New York/Amsterdam

More photographs from my Amsterdam on Edge series made between 1992 and 2007.

Amsterdam (4×5) — © Brian Rose

New plans for the Bijlmer, a troubled neighborhood built from scratch in the ’70s, in a passageway beneath a train viaduct.

Amsterdam (4×5 film) — © Brian Rose

In the south of Amsterdam alongside the same rail line, advertising signs convey social messages.

Amsterdam (4×5 film) — © Brian Rose

Ijburg, the latest new neighborhood in Amsterdam.

2 thoughts on “New York/Amsterdam

  1. Mike Cannone

    I’ve been enjoying these photos and others in your Amsterdam series. What’s your feel for the issue of quality in those comtemporary buildings as compared to those in the US, i.e. our boxes, especially the stucco boxes ala Southern California where the feeling is that they are definitely temporary. What a contrast to the older buildings. Or is it just me being in SoCal where it seems like most everything is crap?

  2. admin Post author

    Innovative architecture is the norm in the Netherlands, and design in general is taken very seriously at every level. But the Dutch are so enthralled with the new that they often lose sight of basic values that make places coherent and vital. Many of these new outer neighborhoods feel vacant to me, despite all the planning that went into them. On the other hand, there is nothing in the Netherlands that compares to the miles of strip malls, fast food chains, and gas stations on the edge of nearly every American city.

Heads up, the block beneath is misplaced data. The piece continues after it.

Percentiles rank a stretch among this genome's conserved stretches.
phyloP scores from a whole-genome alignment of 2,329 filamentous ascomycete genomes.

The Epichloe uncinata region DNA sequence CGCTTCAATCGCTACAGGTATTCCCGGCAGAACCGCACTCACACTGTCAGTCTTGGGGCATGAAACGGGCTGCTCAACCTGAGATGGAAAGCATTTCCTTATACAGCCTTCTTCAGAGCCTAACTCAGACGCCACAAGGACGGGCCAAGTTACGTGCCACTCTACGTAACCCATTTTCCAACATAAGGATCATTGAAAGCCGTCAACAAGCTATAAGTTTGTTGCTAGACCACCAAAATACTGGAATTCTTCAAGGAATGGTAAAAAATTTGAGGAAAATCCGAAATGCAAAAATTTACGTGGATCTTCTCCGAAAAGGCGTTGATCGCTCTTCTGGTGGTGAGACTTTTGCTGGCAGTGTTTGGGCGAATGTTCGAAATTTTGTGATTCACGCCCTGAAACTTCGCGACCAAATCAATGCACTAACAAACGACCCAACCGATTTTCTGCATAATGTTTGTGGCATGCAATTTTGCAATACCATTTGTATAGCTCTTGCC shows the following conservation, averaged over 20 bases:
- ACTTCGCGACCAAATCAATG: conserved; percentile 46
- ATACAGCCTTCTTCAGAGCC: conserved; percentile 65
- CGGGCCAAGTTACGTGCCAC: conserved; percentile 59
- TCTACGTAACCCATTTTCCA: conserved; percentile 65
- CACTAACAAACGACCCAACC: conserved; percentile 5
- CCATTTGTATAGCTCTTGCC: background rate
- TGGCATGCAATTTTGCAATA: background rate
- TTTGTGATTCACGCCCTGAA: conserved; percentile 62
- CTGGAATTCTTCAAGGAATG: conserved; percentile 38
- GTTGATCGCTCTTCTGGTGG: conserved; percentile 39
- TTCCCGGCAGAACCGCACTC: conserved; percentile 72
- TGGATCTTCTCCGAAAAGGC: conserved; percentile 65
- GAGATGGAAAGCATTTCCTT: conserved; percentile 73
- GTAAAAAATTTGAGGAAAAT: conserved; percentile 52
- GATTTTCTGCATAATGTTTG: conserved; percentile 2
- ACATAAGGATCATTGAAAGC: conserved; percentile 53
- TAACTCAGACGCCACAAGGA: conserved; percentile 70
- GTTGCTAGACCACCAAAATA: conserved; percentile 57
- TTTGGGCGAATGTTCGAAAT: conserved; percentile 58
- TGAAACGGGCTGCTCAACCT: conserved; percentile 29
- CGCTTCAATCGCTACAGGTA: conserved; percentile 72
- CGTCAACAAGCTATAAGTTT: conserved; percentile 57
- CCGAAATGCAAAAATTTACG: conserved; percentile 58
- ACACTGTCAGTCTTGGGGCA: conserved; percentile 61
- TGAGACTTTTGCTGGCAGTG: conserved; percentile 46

From my experience, construction quality is mixed in the Netherlands. Probably better than average American quality, but many of the same issues that come up here with regard to new construction are present there.

    I think that attitudes about permanence are different–the US has so much more space to waste, is a more mobile society, and cost of living is cheaper. The Dutch have a lot at stake in how they manage their limited land, and ever encroaching water.

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